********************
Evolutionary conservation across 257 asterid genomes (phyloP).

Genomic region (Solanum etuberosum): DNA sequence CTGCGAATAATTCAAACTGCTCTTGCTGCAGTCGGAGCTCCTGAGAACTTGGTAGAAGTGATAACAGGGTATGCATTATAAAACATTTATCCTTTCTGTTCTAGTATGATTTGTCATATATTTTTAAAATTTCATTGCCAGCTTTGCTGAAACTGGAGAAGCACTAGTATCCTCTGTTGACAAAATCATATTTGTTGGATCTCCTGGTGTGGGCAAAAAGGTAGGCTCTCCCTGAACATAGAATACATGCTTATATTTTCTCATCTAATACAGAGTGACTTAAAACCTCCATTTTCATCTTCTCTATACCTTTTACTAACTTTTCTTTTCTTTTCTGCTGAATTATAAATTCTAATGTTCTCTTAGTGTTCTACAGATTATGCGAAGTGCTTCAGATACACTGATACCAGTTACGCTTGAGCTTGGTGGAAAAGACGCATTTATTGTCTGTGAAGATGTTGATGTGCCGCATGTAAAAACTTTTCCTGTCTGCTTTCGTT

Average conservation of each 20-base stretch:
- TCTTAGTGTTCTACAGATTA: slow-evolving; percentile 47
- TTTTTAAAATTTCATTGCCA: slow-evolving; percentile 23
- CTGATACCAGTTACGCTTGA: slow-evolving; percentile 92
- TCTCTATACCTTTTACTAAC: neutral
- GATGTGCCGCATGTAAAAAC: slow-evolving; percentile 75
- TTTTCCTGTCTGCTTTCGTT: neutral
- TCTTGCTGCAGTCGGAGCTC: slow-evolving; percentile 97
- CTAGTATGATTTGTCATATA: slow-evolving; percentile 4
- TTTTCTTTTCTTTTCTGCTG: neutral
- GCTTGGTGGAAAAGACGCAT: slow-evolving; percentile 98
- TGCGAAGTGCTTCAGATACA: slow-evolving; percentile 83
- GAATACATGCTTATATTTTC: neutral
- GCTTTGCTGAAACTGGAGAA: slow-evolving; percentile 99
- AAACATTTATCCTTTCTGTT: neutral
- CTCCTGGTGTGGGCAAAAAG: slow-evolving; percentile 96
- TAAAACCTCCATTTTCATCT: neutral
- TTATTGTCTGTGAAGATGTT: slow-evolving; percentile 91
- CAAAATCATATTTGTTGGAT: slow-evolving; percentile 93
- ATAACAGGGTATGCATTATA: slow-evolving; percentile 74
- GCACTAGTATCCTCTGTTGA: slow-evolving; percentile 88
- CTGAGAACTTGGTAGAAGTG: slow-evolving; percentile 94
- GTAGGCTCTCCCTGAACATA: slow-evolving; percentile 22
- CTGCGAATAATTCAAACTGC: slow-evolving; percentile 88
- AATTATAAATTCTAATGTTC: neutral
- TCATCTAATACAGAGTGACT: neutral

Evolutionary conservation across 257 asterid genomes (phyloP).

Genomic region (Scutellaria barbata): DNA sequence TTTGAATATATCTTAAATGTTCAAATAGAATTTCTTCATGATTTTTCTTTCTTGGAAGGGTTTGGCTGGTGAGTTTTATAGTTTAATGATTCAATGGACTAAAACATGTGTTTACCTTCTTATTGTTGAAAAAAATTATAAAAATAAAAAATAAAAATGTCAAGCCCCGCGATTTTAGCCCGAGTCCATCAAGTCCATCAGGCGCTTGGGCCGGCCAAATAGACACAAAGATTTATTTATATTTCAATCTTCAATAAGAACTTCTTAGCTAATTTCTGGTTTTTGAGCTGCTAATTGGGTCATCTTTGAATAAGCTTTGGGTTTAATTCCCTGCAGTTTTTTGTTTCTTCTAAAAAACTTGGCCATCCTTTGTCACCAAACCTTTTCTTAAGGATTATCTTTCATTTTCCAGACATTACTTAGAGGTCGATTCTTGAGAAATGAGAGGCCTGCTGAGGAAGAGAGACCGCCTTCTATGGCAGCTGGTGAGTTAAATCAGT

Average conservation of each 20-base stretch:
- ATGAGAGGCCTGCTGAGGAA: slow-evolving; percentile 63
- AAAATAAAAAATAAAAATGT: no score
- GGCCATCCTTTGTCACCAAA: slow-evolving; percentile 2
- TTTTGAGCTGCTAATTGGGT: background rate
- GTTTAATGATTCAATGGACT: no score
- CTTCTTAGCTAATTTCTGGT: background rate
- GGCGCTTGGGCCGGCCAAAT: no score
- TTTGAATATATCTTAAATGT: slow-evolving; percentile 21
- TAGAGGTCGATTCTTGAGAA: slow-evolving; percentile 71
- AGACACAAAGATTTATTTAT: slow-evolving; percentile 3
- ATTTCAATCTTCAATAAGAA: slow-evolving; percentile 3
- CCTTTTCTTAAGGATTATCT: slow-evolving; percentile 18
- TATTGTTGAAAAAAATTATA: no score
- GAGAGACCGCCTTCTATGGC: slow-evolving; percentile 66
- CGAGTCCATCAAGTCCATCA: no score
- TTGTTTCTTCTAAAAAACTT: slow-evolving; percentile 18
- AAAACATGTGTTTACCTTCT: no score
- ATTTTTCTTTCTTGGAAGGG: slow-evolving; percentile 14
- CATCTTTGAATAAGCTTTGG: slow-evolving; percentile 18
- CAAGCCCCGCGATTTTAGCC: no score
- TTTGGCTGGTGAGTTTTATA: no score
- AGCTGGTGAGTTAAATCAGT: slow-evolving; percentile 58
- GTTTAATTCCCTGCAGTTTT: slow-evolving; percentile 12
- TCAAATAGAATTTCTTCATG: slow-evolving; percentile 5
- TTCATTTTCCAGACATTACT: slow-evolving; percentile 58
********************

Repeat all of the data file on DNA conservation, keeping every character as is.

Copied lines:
Evolutionary conservation across 257 asterid genomes (phyloP).

Genomic region (Solanum etuberosum): DNA sequence CTGCGAATAATTCAAACTGCTCTTGCTGCAGTCGGAGCTCCTGAGAACTTGGTAGAAGTGATAACAGGGTATGCATTATAAAACATTTATCCTTTCTGTTCTAGTATGATTTGTCATATATTTTTAAAATTTCATTGCCAGCTTTGCTGAAACTGGAGAAGCACTAGTATCCTCTGTTGACAAAATCATATTTGTTGGATCTCCTGGTGTGGGCAAAAAGGTAGGCTCTCCCTGAACATAGAATACATGCTTATATTTTCTCATCTAATACAGAGTGACTTAAAACCTCCATTTTCATCTTCTCTATACCTTTTACTAACTTTTCTTTTCTTTTCTGCTGAATTATAAATTCTAATGTTCTCTTAGTGTTCTACAGATTATGCGAAGTGCTTCAGATACACTGATACCAGTTACGCTTGAGCTTGGTGGAAAAGACGCATTTATTGTCTGTGAAGATGTTGATGTGCCGCATGTAAAAACTTTTCCTGTCTGCTTTCGTT

Average conservation of each 20-base stretch:
- TCTTAGTGTTCTACAGATTA: slow-evolving; percentile 47
- TTTTTAAAATTTCATTGCCA: slow-evolving; percentile 23
- CTGATACCAGTTACGCTTGA: slow-evolving; percentile 92
- TCTCTATACCTTTTACTAAC: neutral
- GATGTGCCGCATGTAAAAAC: slow-evolving; percentile 75
- TTTTCCTGTCTGCTTTCGTT: neutral
- TCTTGCTGCAGTCGGAGCTC: slow-evolving; percentile 97
- CTAGTATGATTTGTCATATA: slow-evolving; percentile 4
- TTTTCTTTTCTTTTCTGCTG: neutral
- GCTTGGTGGAAAAGACGCAT: slow-evolving; percentile 98
- TGCGAAGTGCTTCAGATACA: slow-evolving; percentile 83
- GAATACATGCTTATATTTTC: neutral
- GCTTTGCTGAAACTGGAGAA: slow-evolving; percentile 99
- AAACATTTATCCTTTCTGTT: neutral
- CTCCTGGTGTGGGCAAAAAG: slow-evolving; percentile 96
- TAAAACCTCCATTTTCATCT: neutral
- TTATTGTCTGTGAAGATGTT: slow-evolving; percentile 91
- CAAAATCATATTTGTTGGAT: slow-evolving; percentile 93
- ATAACAGGGTATGCATTATA: slow-evolving; percentile 74
- GCACTAGTATCCTCTGTTGA: slow-evolving; percentile 88
- CTGAGAACTTGGTAGAAGTG: slow-evolving; percentile 94
- GTAGGCTCTCCCTGAACATA: slow-evolving; percentile 22
- CTGCGAATAATTCAAACTGC: slow-evolving; percentile 88
- AATTATAAATTCTAATGTTC: neutral
- TCATCTAATACAGAGTGACT: neutral

Evolutionary conservation across 257 asterid genomes (phyloP).

Genomic region (Scutellaria barbata): DNA sequence TTTGAATATATCTTAAATGTTCAAATAGAATTTCTTCATGATTTTTCTTTCTTGGAAGGGTTTGGCTGGTGAGTTTTATAGTTTAATGATTCAATGGACTAAAACATGTGTTTACCTTCTTATTGTTGAAAAAAATTATAAAAATAAAAAATAAAAATGTCAAGCCCCGCGATTTTAGCCCGAGTCCATCAAGTCCATCAGGCGCTTGGGCCGGCCAAATAGACACAAAGATTTATTTATATTTCAATCTTCAATAAGAACTTCTTAGCTAATTTCTGGTTTTTGAGCTGCTAATTGGGTCATCTTTGAATAAGCTTTGGGTTTAATTCCCTGCAGTTTTTTGTTTCTTCTAAAAAACTTGGCCATCCTTTGTCACCAAACCTTTTCTTAAGGATTATCTTTCATTTTCCAGACATTACTTAGAGGTCGATTCTTGAGAAATGAGAGGCCTGCTGAGGAAGAGAGACCGCCTTCTATGGCAGCTGGTGAGTTAAATCAGT

Average conservation of each 20-base stretch:
- ATGAGAGGCCTGCTGAGGAA: slow-evolving; percentile 63
- AAAATAAAAAATAAAAATGT: no score
- GGCCATCCTTTGTCACCAAA: slow-evolving; percentile 2
- TTTTGAGCTGCTAATTGGGT: background rate
- GTTTAATGATTCAATGGACT: no score
- CTTCTTAGCTAATTTCTGGT: background rate
- GGCGCTTGGGCCGGCCAAAT: no score
- TTTGAATATATCTTAAATGT: slow-evolving; percentile 21
- TAGAGGTCGATTCTTGAGAA: slow-evolving; percentile 71
- AGACACAAAGATTTATTTAT: slow-evolving; percentile 3
- ATTTCAATCTTCAATAAGAA: slow-evolving; percentile 3
- CCTTTTCTTAAGGATTATCT: slow-evolving; percentile 18
- TATTGTTGAAAAAAATTATA: no score
- GAGAGACCGCCTTCTATGGC: slow-evolving; percentile 66
- CGAGTCCATCAAGTCCATCA: no score
- TTGTTTCTTCTAAAAAACTT: slow-evolving; percentile 18
- AAAACATGTGTTTACCTTCT: no score
- ATTTTTCTTTCTTGGAAGGG: slow-evolving; percentile 14
- CATCTTTGAATAAGCTTTGG: slow-evolving; percentile 18
- CAAGCCCCGCGATTTTAGCC: no score
- TTTGGCTGGTGAGTTTTATA: no score
- AGCTGGTGAGTTAAATCAGT: slow-evolving; percentile 58
- GTTTAATTCCCTGCAGTTTT: slow-evolving; percentile 12
- TCAAATAGAATTTCTTCATG: slow-evolving; percentile 5
- TTCATTTTCCAGACATTACT: slow-evolving; percentile 58